John Dos Passos: The Grand Design (2902 words)


The Grand Design is a fitting conclusion to John Dos Passos’s trilogy of disillusionment, District of Columbia, at once more innovative and more despairing than the other two components. During the next decade Dos Passos would concentrate on historical and autobiographical writing; his two novels from that time (Chosen Country, 1951 and Most Likely to Succeed, 1954) would be a substantial decline artistically. The Grand Design is less balanced in tone than the U.S.A. trilogy because Dos Passos has fallen victim to a tendency that is nearly inevitable for political satirists. He has begun to see politics as uniformly good and evil; his characters cease to be multi-dimensional, or real people …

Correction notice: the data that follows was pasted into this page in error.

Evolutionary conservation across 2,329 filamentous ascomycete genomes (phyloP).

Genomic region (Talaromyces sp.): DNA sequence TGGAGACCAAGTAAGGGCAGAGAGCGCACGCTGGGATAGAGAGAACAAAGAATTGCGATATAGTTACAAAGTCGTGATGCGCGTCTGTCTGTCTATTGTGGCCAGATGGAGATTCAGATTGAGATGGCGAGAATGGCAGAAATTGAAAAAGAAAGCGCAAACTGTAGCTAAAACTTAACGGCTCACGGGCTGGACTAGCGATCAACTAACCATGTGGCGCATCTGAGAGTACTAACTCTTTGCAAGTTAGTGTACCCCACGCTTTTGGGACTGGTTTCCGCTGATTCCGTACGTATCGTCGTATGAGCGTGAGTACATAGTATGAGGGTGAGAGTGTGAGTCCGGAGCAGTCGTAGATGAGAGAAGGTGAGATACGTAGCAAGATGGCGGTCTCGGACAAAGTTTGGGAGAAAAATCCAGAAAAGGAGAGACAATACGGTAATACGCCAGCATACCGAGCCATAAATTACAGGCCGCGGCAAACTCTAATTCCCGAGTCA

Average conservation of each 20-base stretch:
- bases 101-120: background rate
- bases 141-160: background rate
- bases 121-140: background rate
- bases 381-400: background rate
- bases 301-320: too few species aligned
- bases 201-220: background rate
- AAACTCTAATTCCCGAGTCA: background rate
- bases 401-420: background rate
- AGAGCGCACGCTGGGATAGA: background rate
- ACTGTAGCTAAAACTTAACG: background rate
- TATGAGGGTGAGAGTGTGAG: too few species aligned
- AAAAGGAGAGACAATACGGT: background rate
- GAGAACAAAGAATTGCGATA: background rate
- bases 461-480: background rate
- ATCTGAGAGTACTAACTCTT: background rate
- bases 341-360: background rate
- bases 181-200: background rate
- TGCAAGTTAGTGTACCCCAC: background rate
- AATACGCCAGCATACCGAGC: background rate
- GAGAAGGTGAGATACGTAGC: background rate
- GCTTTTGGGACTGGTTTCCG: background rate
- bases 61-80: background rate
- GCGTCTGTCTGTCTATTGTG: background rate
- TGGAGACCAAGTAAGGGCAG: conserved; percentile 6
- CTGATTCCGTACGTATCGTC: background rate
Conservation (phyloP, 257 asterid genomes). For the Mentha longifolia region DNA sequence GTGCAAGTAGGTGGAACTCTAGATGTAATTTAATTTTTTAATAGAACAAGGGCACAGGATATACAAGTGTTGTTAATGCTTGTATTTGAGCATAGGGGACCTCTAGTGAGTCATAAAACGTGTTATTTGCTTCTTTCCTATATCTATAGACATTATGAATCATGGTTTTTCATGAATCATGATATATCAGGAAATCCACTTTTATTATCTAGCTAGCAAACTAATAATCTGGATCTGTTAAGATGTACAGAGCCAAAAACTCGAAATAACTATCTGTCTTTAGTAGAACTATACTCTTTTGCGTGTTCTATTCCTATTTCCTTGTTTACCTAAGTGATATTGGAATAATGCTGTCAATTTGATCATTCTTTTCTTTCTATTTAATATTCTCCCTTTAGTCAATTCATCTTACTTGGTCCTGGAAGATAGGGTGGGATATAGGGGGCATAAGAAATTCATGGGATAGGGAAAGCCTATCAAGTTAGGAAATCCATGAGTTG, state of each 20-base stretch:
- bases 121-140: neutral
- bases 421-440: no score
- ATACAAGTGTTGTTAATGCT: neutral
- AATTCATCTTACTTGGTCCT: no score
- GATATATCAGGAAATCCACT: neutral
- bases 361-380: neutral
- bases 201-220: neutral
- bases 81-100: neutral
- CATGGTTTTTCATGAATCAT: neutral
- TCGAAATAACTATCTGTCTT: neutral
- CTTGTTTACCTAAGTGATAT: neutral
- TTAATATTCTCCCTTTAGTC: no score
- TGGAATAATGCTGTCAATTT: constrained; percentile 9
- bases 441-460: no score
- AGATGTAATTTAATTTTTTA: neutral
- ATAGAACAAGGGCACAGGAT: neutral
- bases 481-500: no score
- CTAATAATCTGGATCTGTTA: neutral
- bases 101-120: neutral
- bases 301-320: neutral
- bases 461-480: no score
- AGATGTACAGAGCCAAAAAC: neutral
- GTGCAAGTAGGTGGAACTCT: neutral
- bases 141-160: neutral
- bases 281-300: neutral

Citation: Dougherty, David C.. "The Grand Design". The Literary Encyclopedia. First published 27 November 2015 [, accessed 07 August 2022.]

708 The Grand Design 3 Historical context notes are intended to give basic and preliminary information on a topic. In some cases they will be expanded into longer entries as the Literary Encyclopedia evolves.

Save this article

If you need to create a new bookshelf to save this article in, please make sure that you are logged in, then go to your 'Account' here

Leave Feedback

The Literary Encyclopedia is a living community of scholars. We welcome comments which will help us improve.